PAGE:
By Robert E. Quinn
Most senior authority figures tend to be smart, but not all of them are wise. Wisdom often comes with experience, and experiences often change a person’s natural assumptions.
A financially focused and hard-driving CEO told me about a young employee who had made a mistake and lost his company some money. The young man visited the CEO to discuss what happened. As he spoke, the CEO sat quietly, listened to every word, and then asked if there were anything else. When the young man was clearly finished, the CEO thanked him for the visit, reassured him, and sent him on his way.
After telling me this story, the CEO asked a question: “Do you think that was my instinctual response?” In fact, it had not been: His natural reaction was to become highly exercised—to jump all over anyone who makes a mistake. Why hadn’t he taken his usual path?Over time, this CEO said, he had learned something counterintuitive. If he followed his natural instincts, he would get the short-term reward of asserting his authority and venting his frustrations. And, it might seem, he would have corrected the problem or at least placed blame squarely where it belonged.
But in doing so, he would reap a long-term outcome that would create a much bigger problem: a closed culture in which truth will not speak to power. In such a culture, a culture of fear, the CEO will eventually be cut off from reality and unable to lead powerfully.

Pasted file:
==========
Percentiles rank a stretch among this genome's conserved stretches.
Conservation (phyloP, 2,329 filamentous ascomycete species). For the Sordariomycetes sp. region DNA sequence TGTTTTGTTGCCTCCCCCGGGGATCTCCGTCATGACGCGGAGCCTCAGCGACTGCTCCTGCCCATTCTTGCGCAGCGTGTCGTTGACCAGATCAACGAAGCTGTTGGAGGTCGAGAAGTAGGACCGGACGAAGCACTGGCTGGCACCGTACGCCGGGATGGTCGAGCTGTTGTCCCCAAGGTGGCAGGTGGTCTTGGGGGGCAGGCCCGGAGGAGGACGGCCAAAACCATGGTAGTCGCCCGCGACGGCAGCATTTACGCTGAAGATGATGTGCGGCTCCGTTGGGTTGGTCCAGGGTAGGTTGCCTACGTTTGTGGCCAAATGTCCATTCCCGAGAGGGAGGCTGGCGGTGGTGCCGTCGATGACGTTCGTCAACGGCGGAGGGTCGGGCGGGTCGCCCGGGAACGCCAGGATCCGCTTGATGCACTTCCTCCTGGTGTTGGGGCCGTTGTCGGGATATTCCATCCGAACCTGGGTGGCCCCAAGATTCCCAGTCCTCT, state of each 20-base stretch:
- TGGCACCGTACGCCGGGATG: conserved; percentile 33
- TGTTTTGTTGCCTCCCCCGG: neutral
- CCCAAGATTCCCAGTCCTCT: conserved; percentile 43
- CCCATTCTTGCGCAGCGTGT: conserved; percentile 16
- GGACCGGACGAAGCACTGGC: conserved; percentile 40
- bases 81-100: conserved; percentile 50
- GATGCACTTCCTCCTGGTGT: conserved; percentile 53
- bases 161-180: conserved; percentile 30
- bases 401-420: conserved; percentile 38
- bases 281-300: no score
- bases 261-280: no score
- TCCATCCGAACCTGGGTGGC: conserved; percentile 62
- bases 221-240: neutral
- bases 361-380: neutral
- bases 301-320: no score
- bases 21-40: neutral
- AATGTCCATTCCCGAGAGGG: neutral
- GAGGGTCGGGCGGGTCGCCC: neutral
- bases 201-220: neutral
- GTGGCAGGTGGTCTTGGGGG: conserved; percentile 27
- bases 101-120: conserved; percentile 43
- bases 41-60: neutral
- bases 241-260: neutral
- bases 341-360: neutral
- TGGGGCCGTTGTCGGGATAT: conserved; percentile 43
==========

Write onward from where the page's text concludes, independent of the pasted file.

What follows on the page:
The thing is, a CEO never has a conversation with just one person. Reactions, interactions, and even nonverbal responses send signals that extend far beyond a single exchange. Every conversation is thus a building block of the organizational culture. A conversation with one is a conversation with all.
Every time people with authority hold a conversation, they are orienting their colleagues and delineating their corporate culture’s rules and expectations. The organization has either a culture of trust or a culture of fear—and information flows accordingly.
Because this man wants “truth” to speak to “power”—not “power” to dictate “truth”—he learned to overcome his natural inclinations toward power dictating to those who might otherwise speak truth. He is creating a culture where truth is more important than power. In that culture, colleagues can learn their way to the creation of their organizational future.
Wisdom—the wisdom to pause, to listen, to acknowledge, to reassure, and to move forward—may run counter to your assumptions about powerful leadership, especially in times of crisis.
You’re smart. That’s part of what got you where you are. But are you also wise?